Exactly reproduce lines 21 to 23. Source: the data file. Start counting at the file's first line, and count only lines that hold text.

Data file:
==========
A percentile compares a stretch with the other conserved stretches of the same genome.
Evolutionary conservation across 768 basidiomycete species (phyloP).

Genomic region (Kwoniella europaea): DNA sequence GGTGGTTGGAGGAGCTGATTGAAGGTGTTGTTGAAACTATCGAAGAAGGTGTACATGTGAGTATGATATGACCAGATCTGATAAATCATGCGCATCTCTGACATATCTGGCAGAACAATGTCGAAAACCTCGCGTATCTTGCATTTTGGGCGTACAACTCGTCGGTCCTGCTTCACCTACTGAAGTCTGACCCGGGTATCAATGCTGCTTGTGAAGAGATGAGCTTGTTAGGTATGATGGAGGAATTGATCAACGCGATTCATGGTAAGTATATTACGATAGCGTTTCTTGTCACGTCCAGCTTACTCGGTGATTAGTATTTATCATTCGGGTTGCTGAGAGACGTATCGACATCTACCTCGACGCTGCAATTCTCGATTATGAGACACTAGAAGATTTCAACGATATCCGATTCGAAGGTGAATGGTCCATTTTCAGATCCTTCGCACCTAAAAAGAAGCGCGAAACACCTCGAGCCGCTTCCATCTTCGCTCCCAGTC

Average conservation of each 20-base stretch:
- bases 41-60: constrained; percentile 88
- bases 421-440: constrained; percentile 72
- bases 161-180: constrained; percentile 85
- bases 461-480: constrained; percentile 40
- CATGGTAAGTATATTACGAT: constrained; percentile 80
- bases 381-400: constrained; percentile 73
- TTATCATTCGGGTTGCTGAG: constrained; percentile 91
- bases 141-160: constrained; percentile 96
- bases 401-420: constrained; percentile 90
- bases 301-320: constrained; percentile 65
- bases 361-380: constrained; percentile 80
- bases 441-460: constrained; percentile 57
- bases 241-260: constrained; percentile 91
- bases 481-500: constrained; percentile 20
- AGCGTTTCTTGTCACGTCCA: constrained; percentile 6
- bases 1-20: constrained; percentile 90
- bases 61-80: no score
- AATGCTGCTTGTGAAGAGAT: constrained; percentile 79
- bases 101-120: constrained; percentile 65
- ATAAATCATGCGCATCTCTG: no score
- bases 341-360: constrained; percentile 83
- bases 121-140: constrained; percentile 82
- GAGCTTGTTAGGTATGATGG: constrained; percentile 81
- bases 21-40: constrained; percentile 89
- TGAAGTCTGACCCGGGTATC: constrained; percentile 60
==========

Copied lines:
- bases 61-80: no score
- AATGCTGCTTGTGAAGAGAT: constrained; percentile 79
- bases 101-120: constrained; percentile 65